Britain posts smallest September deficit in a decade

Big boost for Philip Hammond before he presents next month’s budget

In a welcome news for Chancellor Philip Hammond before he presents the annual budget next month, Britain has posted its smallest budget deficit for any September in the last 10 years.

The government had borrowed £5.9bn in September, down almost 11 percent compared with the same month last year, the Office for National Statistics (ONS) stated today, adding that the UK government has borrowed an additional £32.5bn this financial year, down £2.5bn compared with the same period of 2016, making it the smallest deficit in a decade.

Chancellor and finance minister Philip Hammond has reportedly been under pressure from his own Conservative Party as well as from the opposition to loosen his grip on public spending when he presents the next month’s budget. But this became doubtful after Britain’s budget forecasters stated this month that they were likely to cut their productivity growth forecasts, suggesting slower economic growth and tax revenues in the future.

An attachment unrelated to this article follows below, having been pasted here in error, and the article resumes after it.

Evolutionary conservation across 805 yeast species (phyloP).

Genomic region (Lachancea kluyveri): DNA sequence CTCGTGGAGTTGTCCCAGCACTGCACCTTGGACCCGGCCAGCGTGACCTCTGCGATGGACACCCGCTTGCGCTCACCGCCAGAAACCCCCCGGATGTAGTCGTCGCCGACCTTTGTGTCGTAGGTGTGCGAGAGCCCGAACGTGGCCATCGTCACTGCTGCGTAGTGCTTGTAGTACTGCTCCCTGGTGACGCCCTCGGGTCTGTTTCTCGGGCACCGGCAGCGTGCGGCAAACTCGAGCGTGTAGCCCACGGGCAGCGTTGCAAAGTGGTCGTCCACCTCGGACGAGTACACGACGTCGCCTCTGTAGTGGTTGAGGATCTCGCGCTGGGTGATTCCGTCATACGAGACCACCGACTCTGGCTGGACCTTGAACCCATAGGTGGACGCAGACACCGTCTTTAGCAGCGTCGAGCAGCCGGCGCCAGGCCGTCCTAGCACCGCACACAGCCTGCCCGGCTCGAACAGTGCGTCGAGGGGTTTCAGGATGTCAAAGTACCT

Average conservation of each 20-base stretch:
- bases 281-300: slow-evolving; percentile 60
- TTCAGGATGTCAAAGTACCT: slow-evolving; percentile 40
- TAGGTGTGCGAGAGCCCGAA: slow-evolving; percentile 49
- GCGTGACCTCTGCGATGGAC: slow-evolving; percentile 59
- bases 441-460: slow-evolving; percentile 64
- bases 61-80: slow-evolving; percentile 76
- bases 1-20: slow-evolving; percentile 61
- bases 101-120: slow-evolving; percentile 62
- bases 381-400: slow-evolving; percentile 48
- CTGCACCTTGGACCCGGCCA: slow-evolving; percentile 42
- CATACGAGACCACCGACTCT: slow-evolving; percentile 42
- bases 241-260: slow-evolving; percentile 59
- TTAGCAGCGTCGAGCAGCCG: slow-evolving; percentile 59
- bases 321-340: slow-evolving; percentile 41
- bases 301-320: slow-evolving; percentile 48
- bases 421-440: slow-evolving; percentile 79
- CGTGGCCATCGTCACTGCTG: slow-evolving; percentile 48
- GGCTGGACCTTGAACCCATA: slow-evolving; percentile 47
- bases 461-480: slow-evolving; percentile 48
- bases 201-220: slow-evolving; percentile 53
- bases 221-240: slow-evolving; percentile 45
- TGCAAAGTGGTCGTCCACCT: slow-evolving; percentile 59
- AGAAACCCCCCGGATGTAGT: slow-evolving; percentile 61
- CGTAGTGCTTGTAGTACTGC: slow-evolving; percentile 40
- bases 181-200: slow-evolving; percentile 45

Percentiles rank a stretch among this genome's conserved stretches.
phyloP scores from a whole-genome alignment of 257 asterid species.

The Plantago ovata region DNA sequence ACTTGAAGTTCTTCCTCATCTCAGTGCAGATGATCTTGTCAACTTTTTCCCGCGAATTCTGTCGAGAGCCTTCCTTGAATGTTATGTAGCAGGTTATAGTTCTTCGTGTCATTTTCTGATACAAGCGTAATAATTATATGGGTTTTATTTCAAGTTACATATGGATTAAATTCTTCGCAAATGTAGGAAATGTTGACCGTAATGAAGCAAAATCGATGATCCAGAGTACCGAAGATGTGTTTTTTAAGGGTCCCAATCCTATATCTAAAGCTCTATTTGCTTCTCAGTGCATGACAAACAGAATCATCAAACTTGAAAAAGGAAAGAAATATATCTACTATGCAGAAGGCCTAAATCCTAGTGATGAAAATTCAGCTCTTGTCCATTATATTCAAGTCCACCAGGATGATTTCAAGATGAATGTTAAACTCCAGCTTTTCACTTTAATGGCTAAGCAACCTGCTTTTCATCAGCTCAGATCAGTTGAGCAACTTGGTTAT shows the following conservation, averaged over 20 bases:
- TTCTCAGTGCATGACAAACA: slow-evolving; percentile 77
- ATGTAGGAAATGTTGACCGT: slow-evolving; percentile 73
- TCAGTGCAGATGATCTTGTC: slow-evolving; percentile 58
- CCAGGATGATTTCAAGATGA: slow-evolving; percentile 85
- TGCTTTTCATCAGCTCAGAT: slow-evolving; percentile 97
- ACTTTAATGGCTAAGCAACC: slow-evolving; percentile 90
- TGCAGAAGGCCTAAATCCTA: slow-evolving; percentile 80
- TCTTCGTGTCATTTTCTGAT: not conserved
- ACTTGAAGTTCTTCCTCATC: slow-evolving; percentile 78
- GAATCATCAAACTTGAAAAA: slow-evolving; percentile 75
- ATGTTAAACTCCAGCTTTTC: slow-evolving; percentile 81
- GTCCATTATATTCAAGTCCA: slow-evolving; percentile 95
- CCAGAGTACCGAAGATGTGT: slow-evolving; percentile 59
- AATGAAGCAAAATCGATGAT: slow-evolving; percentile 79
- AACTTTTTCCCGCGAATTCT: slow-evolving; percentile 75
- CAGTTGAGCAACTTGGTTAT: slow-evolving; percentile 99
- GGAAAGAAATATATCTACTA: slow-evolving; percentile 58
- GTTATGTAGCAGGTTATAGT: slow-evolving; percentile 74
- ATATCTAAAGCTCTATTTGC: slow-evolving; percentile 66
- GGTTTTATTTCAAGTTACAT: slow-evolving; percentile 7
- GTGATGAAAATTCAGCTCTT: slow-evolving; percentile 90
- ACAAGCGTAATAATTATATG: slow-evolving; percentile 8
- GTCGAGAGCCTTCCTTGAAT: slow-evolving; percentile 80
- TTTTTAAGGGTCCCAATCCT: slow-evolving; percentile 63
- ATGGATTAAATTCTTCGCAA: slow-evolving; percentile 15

Just days ago, the Bank of England had hinted at the possibility of raising interest rates in the coming months.

According to media reports, some economists fear the improving trajectory may not last as a slower economy may weigh down future tax receipts.For now, however, tax revenues remain healthy. The ONS reported strong receipts from value-added sales tax, income tax and the stamp duty property tax.

A Treasury spokesperson has stated: “Whilst we’ve made great progress getting the deficit down by over two thirds, Government borrowing is still far too high at over £150m a day. We will continue to take a balanced approach that deals with our debts and allows us to invest in our public services.”

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